Lesson Plan : To Be or Not to Be

Teacher Name:
 Zaki Habib-Gomez
 Grade 11-12
 Literature Activities

 Shakespeare, Hamlet's "To be or not to be" speech
 International Baccalaureate English Programme calls for: A personal appreciation of the literature, skills in literary criticism, strong written and oral skills, an international perspective
 Students should come away from the lesson understanding the meaning of the soliloquy as well as its significance within the play.
 1. Analyze Hamlet's character 2. Understand the significance of the soliloquy within the context of the play 3. Obtain a greater understanding and appreciation of the play. 4. Fortify their literary analysis skills. 5. Fortify oral/argumentative skills.
 The entire play (so students can refer to any part of the play), a photocopy of the soliloquy, paper, pens/pencils (so students can write their analysis on the photocopy), and a dictionary (to look up any words in the soliloquy that they do not know)
 The class has read up to this section of the play for homework the night before, so they are already familiar with the play and the speech. At the beginning of class, I will pass out photocopies of the speech so that every student has something to write on and analyze the speech with. To grab the students' attention, I will perform the soliloquy in front of the class while the follow it with the text in front of them. This will allow students to obtain a visual and first-hand reinforcement of the content in the speech.
 The way this lesson will be structured will be for me to introduce the content to get the students going and then to give them questions to work with on their own in small groups (about 4 but it depends on the class size). After they have done their work, I will bring the class together at the end and go over the questions so that the entire class comes away with a greater understanding of what the speech is about.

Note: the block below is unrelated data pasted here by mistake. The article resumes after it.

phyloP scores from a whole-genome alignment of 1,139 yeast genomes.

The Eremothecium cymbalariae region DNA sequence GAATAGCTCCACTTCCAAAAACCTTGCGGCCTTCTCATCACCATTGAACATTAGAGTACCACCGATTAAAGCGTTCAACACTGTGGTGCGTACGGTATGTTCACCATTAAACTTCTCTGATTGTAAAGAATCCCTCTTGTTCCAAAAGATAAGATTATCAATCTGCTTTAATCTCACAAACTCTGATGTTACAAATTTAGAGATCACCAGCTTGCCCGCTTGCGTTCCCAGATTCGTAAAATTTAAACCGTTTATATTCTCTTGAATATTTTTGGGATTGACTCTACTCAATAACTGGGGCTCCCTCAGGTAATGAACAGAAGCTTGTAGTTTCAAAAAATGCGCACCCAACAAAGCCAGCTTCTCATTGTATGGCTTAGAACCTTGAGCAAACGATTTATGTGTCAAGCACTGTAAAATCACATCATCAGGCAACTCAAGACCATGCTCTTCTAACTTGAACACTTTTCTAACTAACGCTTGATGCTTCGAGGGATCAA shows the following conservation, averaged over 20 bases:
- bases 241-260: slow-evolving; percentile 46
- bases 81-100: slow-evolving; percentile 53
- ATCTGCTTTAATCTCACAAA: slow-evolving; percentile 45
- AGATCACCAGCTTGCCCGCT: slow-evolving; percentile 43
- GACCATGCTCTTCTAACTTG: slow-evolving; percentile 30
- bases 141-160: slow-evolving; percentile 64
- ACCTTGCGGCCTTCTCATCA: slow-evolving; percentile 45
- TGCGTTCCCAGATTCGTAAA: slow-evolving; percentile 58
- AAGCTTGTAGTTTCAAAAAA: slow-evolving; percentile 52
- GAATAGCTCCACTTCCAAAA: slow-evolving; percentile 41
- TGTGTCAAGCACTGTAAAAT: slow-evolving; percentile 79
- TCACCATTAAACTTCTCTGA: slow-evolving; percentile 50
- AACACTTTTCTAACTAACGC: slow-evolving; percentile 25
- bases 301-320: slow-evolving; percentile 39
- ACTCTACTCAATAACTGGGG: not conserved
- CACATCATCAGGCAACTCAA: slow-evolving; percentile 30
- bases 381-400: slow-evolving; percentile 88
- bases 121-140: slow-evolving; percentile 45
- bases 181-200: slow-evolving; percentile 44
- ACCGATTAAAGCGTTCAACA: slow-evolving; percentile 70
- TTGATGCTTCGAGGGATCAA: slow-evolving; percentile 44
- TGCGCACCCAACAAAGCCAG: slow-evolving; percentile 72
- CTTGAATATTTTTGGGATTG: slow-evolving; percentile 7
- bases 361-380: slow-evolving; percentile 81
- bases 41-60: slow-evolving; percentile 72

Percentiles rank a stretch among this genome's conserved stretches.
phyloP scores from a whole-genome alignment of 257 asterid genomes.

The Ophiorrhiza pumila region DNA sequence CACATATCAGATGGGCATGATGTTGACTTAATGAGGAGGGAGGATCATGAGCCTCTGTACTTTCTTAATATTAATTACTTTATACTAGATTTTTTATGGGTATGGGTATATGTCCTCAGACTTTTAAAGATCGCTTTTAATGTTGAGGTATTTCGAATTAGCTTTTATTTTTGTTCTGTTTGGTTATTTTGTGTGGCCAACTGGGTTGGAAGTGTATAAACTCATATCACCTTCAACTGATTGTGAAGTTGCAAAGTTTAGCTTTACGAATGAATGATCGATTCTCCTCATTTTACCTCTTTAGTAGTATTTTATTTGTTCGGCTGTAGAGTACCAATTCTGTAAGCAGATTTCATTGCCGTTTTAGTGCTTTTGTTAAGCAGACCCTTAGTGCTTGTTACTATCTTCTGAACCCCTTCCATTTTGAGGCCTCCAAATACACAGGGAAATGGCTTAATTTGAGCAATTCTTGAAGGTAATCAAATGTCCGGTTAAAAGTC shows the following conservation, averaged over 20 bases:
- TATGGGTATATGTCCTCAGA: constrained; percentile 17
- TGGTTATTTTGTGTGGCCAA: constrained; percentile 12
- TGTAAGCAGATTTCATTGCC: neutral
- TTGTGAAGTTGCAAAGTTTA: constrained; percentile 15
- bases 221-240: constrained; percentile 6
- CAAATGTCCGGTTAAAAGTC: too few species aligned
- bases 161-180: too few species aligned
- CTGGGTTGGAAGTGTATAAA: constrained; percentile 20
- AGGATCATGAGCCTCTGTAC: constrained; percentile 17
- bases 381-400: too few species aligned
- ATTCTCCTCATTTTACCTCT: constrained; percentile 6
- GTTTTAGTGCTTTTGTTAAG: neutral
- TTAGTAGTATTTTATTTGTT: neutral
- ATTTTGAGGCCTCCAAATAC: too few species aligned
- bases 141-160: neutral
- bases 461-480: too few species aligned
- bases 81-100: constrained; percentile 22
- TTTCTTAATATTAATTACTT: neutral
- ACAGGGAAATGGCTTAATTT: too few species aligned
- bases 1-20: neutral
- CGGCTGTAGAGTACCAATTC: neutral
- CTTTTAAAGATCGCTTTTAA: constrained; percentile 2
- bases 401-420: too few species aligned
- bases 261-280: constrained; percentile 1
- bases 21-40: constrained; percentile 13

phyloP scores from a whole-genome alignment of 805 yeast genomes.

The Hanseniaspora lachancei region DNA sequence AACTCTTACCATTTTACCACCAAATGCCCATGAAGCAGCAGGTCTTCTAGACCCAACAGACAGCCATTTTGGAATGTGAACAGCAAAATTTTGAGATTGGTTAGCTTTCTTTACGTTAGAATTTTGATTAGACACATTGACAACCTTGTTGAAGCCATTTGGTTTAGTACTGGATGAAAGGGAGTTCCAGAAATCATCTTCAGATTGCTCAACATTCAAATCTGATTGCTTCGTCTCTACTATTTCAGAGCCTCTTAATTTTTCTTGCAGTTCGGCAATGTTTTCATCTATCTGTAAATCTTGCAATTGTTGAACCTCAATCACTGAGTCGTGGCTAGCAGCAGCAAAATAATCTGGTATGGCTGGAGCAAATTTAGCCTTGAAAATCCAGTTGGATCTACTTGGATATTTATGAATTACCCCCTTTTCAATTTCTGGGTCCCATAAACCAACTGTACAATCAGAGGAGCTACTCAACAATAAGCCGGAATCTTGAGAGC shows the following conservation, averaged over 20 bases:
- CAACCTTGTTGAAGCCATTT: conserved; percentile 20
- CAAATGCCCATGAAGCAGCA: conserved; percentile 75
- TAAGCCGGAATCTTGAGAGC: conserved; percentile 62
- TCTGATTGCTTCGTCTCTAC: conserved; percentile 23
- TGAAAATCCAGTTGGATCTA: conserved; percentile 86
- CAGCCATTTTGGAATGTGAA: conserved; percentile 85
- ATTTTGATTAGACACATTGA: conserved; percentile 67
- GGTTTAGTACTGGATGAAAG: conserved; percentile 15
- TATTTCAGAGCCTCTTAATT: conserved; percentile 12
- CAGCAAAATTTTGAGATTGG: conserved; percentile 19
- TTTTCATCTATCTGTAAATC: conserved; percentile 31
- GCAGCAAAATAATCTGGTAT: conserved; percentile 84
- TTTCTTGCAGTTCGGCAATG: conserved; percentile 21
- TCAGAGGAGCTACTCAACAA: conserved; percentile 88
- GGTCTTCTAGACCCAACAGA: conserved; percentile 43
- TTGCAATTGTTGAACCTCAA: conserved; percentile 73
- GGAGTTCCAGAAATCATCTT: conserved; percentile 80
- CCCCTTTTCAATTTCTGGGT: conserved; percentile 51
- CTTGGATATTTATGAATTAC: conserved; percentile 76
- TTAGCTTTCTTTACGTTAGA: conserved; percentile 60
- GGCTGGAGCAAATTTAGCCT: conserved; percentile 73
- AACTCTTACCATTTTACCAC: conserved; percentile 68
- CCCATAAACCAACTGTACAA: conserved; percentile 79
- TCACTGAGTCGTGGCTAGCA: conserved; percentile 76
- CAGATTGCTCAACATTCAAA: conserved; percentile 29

A general class discussion on the content of the speech (because it can be so difficult to understand) in which students must participate and take notes. Students are encouraged to write all over the photocopy I have given them so that they can underline words that they don't know, identify symbolism, metaphors, or write any other form of literary analysis on the paper. By the end of the discussion, students should have a great deal written on their paper.
 The problem with the International Baccalaureate is that in terms of Differentiated Instruction the program is quite elitist. Before even entering the program, one must obtain authorization from one's teachers based on previous academic achievement. For this reason, everyone in the class should be on more or less the same level of skill.
Checking For Understanding:
 After students have had enough time to come up with their arguments (about 10-15 minutes) they will present their argument to the class along with all of their evidence from the text. The students will have the opportunity to refute each other after they have all presented their theories. For example, if one group feels that there is enough evidence in the text to prove another theory wrong, then that group will be allowed to present their case. From this, we will have a class discussion in which we analyze which of the proposed theories is most likely to occur based on what we know from the text.
 We will narrow the theories down to the two strongest and then have a class vote on which is the strongest theory proposed. This will serve as a way to wrap up the lesson as well as promote curiosity for the next lesson to see what actually happens in the plot.
 The assessment will consist of how well the groups presented their arguments to the class. It does not matter if students chose the same hypothetical possibility for outcome, what matters is the ability for students to generate an effective argument using evidence from the text up to that point. How students use the text to their advantage will be the basis for their grade. This will provoke students to thinking deeply with understanding and appreciation for the text and its subtleties about the characters, especially Hamlet. It will also allow students to appeal to Shakespeare for the answer by looking for any foreshadowing there may be during the plot. Thus, allowing for students to appreciate the importance of the speech within the greater context of the play. I will be grading groups specifically on: How logical their outcome is, How much evidence from the text they have compiled, as well as the quality of evidence.

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